While members of generation Y—Americans born between 1978 and 1994—have largely been set back by the economic downturn just as they entered the workforce, one report says a significant number are starting to spend big.


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Affluence in America: The Next Generation” a report by advertising agency Digitas, finds 16.6 million gen-Y households with an annual income of $100,000 or more. That constitutes nearly one-third of the 53.3 million U.S. households earning that much, according to census data.

The report says one of its most important findings—and one of the most surprising—is that a large portion of big-spending gen Yers still live in their parents’ home. Members of this subset spend two to four times their own income. “It’s important not to count out this generation based on their personal income,” says George Scribner, senior vice president of account planning at Digitas. “Many of the younger affluent gen Y are grafting their parents’ income onto their own.”

Not only is the affluent segment of gen Y, “a sizable target that will likely gain in numbers,” according to the report, but it also has both the largest current spending and potential for increased spending for luxury items, and could be outspending the boomer generation as soon as 2017.

Those looking for growth opportunities need to “shift their focus” from the Baby Boom generation, whose luxury spending patterns are starting to age as they do, to Gen Yers, also called Millennials, whose spending patterns are very different, the report says.

This group is buying online and by phone, and relies heavily on the reviews and peer recommendations, but the in-store experience “is still sticky.” Milton Pedraza, CEO of the Luxury Institute in New York, is quoted as saying, “Surprise, the retail store is not going away.” This has lead some brick-and-mortar retailers to focus more on “showcasing” their products, offering more than an online experience can provide.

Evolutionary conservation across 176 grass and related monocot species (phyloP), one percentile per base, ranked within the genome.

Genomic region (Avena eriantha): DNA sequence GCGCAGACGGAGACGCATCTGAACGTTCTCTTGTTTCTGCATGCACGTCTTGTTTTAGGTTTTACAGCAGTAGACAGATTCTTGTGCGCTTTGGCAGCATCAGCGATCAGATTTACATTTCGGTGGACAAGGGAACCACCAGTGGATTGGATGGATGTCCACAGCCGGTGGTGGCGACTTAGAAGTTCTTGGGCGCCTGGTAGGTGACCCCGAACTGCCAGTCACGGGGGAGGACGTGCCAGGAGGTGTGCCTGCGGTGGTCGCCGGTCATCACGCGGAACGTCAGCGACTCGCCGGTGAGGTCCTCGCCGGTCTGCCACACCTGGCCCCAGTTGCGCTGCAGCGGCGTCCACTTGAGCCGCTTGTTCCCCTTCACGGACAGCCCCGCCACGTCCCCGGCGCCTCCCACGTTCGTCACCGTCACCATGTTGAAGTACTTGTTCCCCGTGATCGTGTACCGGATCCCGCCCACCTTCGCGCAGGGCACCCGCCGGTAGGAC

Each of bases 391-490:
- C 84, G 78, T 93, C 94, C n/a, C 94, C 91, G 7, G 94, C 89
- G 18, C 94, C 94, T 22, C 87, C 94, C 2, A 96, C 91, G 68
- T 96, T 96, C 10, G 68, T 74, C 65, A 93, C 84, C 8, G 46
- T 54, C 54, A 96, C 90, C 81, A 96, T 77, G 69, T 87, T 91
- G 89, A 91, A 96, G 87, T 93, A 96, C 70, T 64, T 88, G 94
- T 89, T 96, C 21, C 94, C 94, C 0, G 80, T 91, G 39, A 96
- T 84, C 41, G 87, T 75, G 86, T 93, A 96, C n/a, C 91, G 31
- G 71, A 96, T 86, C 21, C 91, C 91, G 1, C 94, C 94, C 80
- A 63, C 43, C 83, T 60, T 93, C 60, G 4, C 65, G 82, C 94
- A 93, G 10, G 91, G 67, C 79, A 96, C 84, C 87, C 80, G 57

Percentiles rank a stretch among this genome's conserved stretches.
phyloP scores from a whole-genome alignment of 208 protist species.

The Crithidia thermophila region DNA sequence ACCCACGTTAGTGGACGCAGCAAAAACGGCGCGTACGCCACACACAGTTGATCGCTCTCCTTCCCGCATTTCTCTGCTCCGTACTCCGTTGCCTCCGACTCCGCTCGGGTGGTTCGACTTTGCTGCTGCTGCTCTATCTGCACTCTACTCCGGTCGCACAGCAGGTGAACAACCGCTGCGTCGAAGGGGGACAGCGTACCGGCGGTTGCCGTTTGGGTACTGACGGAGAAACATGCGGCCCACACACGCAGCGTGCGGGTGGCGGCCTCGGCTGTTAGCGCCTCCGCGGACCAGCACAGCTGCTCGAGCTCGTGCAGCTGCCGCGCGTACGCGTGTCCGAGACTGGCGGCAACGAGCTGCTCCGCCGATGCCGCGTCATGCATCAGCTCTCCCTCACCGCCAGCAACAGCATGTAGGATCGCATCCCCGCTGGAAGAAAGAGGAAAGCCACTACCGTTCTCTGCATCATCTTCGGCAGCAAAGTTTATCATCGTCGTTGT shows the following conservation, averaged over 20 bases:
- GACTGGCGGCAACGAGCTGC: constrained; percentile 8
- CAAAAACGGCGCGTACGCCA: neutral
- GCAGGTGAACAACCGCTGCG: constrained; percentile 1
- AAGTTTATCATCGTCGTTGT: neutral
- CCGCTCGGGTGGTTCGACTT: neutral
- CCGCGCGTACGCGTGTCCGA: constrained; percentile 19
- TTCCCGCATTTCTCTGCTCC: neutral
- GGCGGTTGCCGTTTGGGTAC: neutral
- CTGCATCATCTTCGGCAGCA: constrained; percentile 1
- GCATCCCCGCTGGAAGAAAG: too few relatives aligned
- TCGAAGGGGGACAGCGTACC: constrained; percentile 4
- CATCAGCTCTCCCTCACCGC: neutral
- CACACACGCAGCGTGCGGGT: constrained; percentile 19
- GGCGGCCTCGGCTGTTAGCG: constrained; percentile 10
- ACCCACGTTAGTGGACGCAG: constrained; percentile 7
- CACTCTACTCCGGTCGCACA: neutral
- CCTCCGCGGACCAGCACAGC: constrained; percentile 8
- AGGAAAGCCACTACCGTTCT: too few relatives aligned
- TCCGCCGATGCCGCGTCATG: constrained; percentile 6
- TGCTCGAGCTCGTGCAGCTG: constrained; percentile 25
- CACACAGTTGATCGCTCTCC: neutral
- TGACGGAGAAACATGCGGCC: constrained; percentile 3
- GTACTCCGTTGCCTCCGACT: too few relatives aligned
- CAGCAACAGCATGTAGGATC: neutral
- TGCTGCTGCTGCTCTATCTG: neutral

Other findings of the study:

  • If a product represents an exclusive experience or gives the buyer bragging rights, affluent millennials will line up to be among the first to have it. (Imagine those lining up at an Apple store for the latest iPhone release.)
  • Cause marketing and charitable tie-ins resonate. Affluent gen Yers believes in equality and are predisposed toward solutions that benefit many—or that at least pose no harm to others. “Buy one, give one” brands like TOMS, a shoe retailer, have capitalized on this sentiment.
  • This group is “strongly driven” by the expectation of future wealth. Therefore, the study says, “marketers of luxury goods must balance catering to this group now with cultivating those who are building their own wealth and assets as they grow in their careers, and who will eventually support themselves in the luxury marketplace.”

“Gen Y is starting to enter the wealth-accumulation phase, and companies that are struggling should look ahead,” says Jason Dorsey, chief strategy officer of the Center for Generational Kinetics, a research and consulting firm. “As boomers move on, they’ll be spending less, but gen Y is just getting started.”